CIBS-Long Island hosts its annual fall "State of Long Island Real Estate" event

October 20, 2014 - Long Island

Shown (from left) are: Pennetta; Helbling; Gary Schacker,
SIOR, president of CIBS; Finn; Fiorini; Curry; Bregman; and Yaffe.

The Commercial Industrial Brokers Society of Long Island (CIBS-LI) hosted its annual fall "State of Long Island Real Estate" event featuring a panel of real estate and business leaders. The program focused on local real estate and economic issues including commercial development, transportation, energy, affordable housing and taxes.
Event panelists included David Pennetta, SIOR, executive director, Cushman & Wakefield; John Finn, director of leasing and acquisitions, Damianos Realty Group; Alberto Fiorini, principal, Alliance Real Estate; Richard Yaffe, principal, Triangle Properties; Russel Helbling, VP, Sabre Real Estate; and Paul Bregman, The Bregman Org. Peter Curry, Esq., Partner, Farrell Fritz, acted as moderator.
"Leaders from the commercial real estate industry gave a marketplace update. They offered their views on the state of the region's economy and its future. The important topics covered by the expert panelists were well received by the Long Island real estate brokers and the business leader in attendance," said Gary Schacker, SIOR, president of CIBS.
Topics covered by the panel included new office construction, the state of class A business office space on Long Island, retail space, particularly in the food service industry, rental pricing, the effect of consumers moving toward Internet-based commerce and recent news coverage regarding vacant office space and scrutiny of local industrial development agencies (IDAs) tax incentives for businesses.
Pennetta and Finn believe that the construction of new office space is a positive trend but will not continue without pre-leasing and incentives from local governments. "There aren't going to be buildings built on speculation just yet. Melville and Garden City have seen rent growth in the A class sectors, as a whole, even on an industrial end, rents have been flat," said Pennetta. While assets in our market are "slowly resetting in of value from the highs of 2007," Finn said, interest rates have remained historically low while the rental market has been relatively flat for the past 15 years.
Most of the growth for office space will be seen in the medical industry as the independent aspect of private medical practices will be forced to join larger health systems where the individual doctors will become directly employed by the hospitals. Finn projected that within 18 months there will be "a seismic shift in how hospitals do business due to Obamacare." Pennetta added that new players such as Mount Sinai will also try to enter the market and try to take a portion of business from players like North Shore and the Catholic Health Systems.
Pennetta and Finn believe that the construction of new office space is a positive trend but will not continue without pre-leasing and incentives from local governments. "There aren't going to be buildings built on speculation just yet. Melville and Garden City have seen rent growth in the A class sectors, as a whole, even on an industrial end, rents have been flat," said Pennetta. While the market is "slowly going towards a resetting of values," Finn said, rates are declining since the rental market has been flat for the past 15 years.
Most of the growth for office space will be seen in the medical industry as the independent aspect of hospitals will decline as more systems acquire healthcare facilities. Finn projected that within 18 months there will be "a seismic shift in how hospitals do business due to Obamacare." Pennetta added that new players such as Mount Sinai will also try to enter the market and try to take a portion of business from players like North Shore and the Catholic Health Systems.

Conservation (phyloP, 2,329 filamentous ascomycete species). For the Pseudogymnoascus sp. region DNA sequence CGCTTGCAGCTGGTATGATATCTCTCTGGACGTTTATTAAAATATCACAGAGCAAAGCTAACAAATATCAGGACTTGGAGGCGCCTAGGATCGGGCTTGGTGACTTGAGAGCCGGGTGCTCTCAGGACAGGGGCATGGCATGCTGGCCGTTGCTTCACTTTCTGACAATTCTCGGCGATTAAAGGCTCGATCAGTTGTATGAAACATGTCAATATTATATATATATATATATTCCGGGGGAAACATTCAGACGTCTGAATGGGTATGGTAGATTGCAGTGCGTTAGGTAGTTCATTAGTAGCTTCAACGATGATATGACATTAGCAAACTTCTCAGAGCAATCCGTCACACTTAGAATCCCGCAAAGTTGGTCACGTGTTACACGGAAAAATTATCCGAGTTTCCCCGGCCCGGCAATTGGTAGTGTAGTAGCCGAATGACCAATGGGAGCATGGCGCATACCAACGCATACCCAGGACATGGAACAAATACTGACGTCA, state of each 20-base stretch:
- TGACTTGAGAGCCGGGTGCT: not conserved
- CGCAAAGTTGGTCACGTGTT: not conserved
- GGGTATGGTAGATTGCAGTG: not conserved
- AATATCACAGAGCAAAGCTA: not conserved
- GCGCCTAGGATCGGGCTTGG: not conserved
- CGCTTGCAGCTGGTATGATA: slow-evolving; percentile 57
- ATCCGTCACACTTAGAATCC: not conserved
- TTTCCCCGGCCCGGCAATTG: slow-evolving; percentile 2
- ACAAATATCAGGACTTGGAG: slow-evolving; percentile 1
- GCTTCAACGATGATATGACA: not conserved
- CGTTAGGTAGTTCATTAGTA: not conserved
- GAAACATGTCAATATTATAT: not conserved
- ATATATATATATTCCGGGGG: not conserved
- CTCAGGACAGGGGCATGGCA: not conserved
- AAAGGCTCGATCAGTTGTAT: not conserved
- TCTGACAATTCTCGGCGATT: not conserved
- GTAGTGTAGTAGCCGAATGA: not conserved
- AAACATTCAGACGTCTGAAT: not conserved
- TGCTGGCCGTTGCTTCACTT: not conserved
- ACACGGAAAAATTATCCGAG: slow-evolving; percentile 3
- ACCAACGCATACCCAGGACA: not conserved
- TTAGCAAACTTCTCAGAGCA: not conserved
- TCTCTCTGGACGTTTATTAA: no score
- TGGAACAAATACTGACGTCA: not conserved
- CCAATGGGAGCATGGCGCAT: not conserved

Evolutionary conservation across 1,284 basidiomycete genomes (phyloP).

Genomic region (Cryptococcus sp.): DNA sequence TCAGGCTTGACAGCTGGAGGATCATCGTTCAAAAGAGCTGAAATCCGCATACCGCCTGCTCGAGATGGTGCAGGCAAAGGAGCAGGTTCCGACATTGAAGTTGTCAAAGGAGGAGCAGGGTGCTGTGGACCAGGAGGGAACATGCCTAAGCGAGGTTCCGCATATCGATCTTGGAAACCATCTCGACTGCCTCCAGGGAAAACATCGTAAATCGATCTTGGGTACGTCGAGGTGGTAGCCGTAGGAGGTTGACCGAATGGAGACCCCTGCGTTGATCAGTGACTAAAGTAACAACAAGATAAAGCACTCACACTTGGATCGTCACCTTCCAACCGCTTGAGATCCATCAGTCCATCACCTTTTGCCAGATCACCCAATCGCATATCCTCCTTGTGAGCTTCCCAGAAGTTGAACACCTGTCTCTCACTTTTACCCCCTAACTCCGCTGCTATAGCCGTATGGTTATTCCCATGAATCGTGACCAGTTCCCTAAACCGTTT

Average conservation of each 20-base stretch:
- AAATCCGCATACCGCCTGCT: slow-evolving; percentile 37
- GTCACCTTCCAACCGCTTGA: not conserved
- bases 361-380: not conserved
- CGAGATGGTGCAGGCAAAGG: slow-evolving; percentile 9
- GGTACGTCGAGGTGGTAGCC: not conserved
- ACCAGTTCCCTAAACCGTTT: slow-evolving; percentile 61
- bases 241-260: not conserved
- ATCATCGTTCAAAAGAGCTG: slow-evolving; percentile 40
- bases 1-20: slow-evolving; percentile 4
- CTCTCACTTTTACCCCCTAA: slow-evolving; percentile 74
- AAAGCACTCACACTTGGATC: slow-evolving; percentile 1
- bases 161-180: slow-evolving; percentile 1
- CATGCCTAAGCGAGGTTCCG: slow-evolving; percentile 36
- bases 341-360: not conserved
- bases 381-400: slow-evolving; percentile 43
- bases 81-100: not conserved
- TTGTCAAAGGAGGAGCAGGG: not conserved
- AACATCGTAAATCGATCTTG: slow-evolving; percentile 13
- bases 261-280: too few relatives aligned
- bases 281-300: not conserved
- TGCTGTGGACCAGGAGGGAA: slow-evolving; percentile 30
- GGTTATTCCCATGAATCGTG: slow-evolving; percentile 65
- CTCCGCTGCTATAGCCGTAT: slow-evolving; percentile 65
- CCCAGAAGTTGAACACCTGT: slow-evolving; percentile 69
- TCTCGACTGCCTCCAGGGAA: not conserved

The retail market will rebound since Helbling sees retailers are still actively growing, specifically citing the "strong trend" in gourmet and specialty hamburger retail locations and fast-casual dining experiences such as Chipotle continuing to make a push into the Long Island marketplace. Other food service franchises looking to expand include Dairy Queen and Stewart's All-American. Playing off this is that fitness brands, specifically offering personalized training facilities, are also on the rise, while the "yogurt fad has died."
The Internet is having an effect on the retail industry, causing some businesses to shift from brick-and-mortar to more warehousing locations to fulfil online orders. According to Helbling "I only see soft goods and apparel retail growth in the mall setting."
The versatility of spaces should be at the forefront of landlords' minds as renovations can be very expensive after larger box tenants vacate and the space requires reconfiguration to adapt to smaller tenant configurations. Also, sanitary limitations in Suffolk County create a challenge to landlord as certain businesses such as general restaurants, fast-food restaurants or gyms require greater capacities of sanitary usage according to Bregman. Yaffe advised firms to continually market and upgrade their inventory of buildings "to make sure we have a product that can be used by a number of different types of tenants."
Regarding IDAs, panelists were overwhelmingly in favor of the actions taken by the entity, but Pennetta believes they are not doing enough, citing stiff competition from neighboring states to lure companies away from Long Island, and should expand beyond their pursuit of manufacturers to other businesses as well. "New Jersey is using them and is huge. They are selling the whole package. Here we're very fragmented. We need to have a unified voice because our competition is doing it."
For information about the Commercial Industrial Brokers Society of Long Island visit www.CIBS-LI.org.

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